Chase Elliott seizes control at Dover to advance in playoffs
By Rick Minter/ Andrews McMeel Syndication
Last fall at Dover International Speedway, Chase Elliott led a race-high 138 laps and was poised to get his first Monster Energy Cup Series victory, only to see Kyle Busch pass him for the win with two laps to go.
On Sunday at Dover, it was Kevin Harvick and Aric Almirola who were left empty-handed, as Elliott took control on a late restart in the Gander Outdoors 400 and led the final 11 laps to get his second win of the season and a guaranteed advance to the third round of the Cup Series playoffs.
Harvick was the first to see his hopes dashed. A valve stem of a tire was cut during a pit stop on Lap 319 after he’d led a whopping 286 laps and won both stages.
His Stewart-Haas Racing teammate Almirola quickly took over and led 64 of the next 75 laps and was four laps from victory when another teammate, Clint Bowyer, wrecked and brought out the caution flag.
As Almirola and the rest of the leaders headed to pit road for fresh tires, Elliott stayed on the track and took the lead, but on worn tires.
On the restart, Almirola, then running sixth, bounced off the wall attempting to take third place and triggered a five-car crash that collected four other playoff contenders — Brad Keselowski, Alex Bowman, Ryan Blaney and Martin Truex Jr.
After a brief red flag to clear the track, the green flag flew for an overtime run to the finish. Elliott took the lead from Denny Hamlin at the drop of the flag and sped away to get the win, with Denny Hamlin, Joey Logano, Erik Jones and Kurt Busch completing the top five.
Elliott, who like his father, Bill Elliott, had eight runner-up finishes before scoring his first Cup win, said the lessons learned in past disappointments — like the one at Dover last fall — helped him seize the moment at Dover on Sunday.
“[The earlier losses] definitely make you learn for sure, and it makes you appreciate a day like [Sunday] more,” Elliott said in his winner’s interview. “I can assure you if last year wouldn’t have happened, I wouldn’t appreciate it as much as I do today. When you have those hard days, that certainly makes you learn and gives you no choice but to grow up a little bit.”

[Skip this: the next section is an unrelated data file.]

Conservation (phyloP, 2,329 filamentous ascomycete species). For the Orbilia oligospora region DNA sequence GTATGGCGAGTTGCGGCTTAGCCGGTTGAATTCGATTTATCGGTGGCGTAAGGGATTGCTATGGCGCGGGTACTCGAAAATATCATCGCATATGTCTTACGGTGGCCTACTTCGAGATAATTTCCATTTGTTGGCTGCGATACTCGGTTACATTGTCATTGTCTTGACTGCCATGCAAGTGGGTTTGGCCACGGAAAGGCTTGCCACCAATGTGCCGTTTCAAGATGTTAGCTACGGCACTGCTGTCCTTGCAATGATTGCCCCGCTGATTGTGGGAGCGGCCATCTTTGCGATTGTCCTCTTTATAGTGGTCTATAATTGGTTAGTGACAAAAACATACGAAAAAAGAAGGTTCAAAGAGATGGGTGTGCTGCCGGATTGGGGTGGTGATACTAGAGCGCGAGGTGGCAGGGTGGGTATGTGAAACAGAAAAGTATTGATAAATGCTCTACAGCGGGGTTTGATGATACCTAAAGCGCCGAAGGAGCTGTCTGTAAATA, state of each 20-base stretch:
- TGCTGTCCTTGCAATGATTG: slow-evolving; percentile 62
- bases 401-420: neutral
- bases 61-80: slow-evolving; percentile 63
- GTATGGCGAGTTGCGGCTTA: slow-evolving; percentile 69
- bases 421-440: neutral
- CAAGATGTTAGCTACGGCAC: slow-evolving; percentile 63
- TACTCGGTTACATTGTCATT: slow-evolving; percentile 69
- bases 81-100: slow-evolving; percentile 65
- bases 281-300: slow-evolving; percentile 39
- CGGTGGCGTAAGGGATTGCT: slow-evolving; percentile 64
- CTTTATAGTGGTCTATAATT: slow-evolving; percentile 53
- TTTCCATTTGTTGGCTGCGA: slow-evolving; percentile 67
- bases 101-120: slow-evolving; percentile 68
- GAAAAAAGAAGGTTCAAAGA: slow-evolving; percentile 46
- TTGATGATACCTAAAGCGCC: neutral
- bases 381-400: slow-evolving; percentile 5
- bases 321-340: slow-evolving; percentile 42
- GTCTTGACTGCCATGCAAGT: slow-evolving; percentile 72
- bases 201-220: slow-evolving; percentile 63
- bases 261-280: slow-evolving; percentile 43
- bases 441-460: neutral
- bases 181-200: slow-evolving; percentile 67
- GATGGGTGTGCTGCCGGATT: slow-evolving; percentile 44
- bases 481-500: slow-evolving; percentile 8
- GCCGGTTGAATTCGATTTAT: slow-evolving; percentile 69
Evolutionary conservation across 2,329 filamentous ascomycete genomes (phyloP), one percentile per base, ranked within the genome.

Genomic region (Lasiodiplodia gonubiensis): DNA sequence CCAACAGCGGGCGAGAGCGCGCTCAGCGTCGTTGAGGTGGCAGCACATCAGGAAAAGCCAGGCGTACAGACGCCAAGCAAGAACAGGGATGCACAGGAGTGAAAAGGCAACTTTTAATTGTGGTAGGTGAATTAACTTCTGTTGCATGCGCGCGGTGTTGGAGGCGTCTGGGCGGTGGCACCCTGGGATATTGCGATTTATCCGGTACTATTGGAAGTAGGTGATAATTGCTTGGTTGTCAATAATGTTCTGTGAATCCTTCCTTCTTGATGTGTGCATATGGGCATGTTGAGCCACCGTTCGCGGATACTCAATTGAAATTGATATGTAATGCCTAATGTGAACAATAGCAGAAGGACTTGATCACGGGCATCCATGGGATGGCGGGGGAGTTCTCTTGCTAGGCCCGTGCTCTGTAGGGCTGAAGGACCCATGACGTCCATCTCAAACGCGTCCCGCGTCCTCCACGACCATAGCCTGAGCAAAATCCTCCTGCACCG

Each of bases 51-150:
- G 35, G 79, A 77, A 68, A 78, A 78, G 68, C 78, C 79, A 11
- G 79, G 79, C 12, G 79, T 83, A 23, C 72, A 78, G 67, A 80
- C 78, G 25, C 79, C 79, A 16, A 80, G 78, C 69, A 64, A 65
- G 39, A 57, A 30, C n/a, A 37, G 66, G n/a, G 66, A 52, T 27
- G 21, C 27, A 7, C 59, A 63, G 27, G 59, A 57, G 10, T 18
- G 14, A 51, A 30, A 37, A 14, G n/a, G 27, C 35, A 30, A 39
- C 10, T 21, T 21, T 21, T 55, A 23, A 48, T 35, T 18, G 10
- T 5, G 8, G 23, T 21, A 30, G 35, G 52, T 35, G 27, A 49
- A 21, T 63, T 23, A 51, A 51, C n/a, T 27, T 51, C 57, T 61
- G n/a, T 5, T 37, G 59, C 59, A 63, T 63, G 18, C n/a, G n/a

The decision by Elliott’s crew chief Alan Gustafson to stay on the track at the end meant that Elliott’s tires had 50 laps on them, while his challengers behind him had fresh rubber. But Elliott said he supported the call all along.
“I actually thought it was the move,” he said. “I was shocked that those other guys didn’t stay out there with only seven laps to go. … I’m glad they didn’t, so it worked out for me.”
While Elliott was celebrating, there was a mix of reactions from the drivers who saw their chances of victory at Dover slip away.
Harvick recovered from his tire troubles to finish sixth and retain the points lead heading into Talladega, but Almirola finished 13th and dropped to ninth in the standings, outside the top eight who will advance after two more races.
For Almirola, it was yet another opportunity to win that slipped away at the end, just like at Daytona, Chicago and New Hampshire earlier this year.
“We’ve had so many opportunities and been so close and had the car to win and been in position and, I don’t know, it just seems to not come through,” he said. “I don’t know. I’m frustrated and mad and angry.”
Photo Caption: Chase Elliott emerges from his No. 9 Chevrolet after performing a burnout to mark his win at Dover.
by Chris Trotman/Getty Images for NASCAR